University bosses name new clinic in memory of former student murdered in Sri Lanka

Khuram-ShaikhKhuram Shaikh was shot and stabbed to death on Christmas Day in 2011 while on holiday in the southern tourist resort of Tangalle

University bosses have named a new clinic in memory of a former student and Red Cross worker murdered on holiday in Sri Lanka.

The University of Salford has named the clinic, in the Brian Blatchford Building, after Khuram Shaikh – a former orthotics and prosthetics student killed on Christmas Day in 2011.

Mr Shaikh died at the southern tourist resort of Tangalle after being shot and stabbed.

His family, backed by politicians, visited Sri Lanka to demand justice, critical of the time it took to prosecute those responsible.

The family’s campaign led to Prince Charles and David Cameron raising the issue with the Sri Lankan authorities.

Politician Sampath Vidanapathirana and three others were sentenced earlier this year over the 32-year-old’s murder and a brutal attack on his girlfriend.

Mr Shaikh was a well-respected alumnus of the university. Following his graduation, he became an aid worker with the Red Cross and other international organisations.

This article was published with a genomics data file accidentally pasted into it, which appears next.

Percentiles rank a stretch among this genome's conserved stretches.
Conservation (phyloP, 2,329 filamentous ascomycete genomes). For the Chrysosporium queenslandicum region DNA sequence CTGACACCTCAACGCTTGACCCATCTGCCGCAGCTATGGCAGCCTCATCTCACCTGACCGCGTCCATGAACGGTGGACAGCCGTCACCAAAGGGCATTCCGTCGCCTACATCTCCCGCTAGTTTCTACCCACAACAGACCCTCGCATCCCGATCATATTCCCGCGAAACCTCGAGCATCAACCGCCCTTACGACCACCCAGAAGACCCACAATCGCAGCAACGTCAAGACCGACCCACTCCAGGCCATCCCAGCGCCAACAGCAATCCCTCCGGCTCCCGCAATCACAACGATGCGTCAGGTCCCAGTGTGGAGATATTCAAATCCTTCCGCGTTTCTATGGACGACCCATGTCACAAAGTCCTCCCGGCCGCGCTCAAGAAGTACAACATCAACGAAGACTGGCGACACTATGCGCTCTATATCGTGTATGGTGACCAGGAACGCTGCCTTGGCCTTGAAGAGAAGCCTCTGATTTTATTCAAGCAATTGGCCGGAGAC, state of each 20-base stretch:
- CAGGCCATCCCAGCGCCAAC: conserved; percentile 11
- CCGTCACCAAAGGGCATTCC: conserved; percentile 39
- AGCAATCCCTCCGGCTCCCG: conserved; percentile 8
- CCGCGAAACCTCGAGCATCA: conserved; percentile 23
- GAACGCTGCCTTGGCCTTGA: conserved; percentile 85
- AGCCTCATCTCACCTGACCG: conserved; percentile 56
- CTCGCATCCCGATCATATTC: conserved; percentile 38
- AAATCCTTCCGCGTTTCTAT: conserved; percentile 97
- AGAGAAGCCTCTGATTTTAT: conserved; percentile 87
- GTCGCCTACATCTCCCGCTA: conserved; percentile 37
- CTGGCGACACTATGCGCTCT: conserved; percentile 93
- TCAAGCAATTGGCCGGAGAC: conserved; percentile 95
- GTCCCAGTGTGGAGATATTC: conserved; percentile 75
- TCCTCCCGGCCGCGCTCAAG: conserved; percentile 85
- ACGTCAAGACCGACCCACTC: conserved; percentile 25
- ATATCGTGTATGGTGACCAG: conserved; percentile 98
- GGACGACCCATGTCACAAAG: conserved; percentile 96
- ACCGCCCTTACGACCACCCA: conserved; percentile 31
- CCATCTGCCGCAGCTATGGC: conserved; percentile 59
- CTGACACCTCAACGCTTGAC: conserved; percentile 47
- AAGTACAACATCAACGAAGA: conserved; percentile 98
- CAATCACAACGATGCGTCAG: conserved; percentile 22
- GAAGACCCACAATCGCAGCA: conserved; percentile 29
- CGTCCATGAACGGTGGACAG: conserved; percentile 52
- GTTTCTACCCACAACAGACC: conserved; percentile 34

Nasser Shaikh, Khuram Shaikh’s brother, with Hanna and Herra Shaikh, opening the new centre 

Helping people in some of the world’s most deprived areas, he used his expertise in prosthetics in places such as the Gaza Strip.

Khuram ShaikhHead of the School of Health Sciences, Professor Sue Braid, said: “The entire university community was shocked by the brutal murder of Khuram.

“Since his death we have sought to support the family’s fight for justice and have been inspired by their strength and determination in what has been the most difficult of times.

“Khuram dedicated his life to helping people in the most deprived parts of the world, using the skills he learned here in Salford to fit prosthetic limbs to people affected by conflict. This work gave so many people a new lease of life.

“This new clinic will give future students the skills to continue his legacy and is a fitting tribute to a much-missed University alumnus.”

Rochdale MP Simon Danczuk, who campaigned to bring Khuram’s killers to justice, said: “I’m really pleased that the University of Salford is remembering Khuram in this way, celebrating his life and the contribution he was making. That’s what he lived for – to help others.

“It is in this building where his hopes and dreams grew, from here he went on to help people right across the world.”

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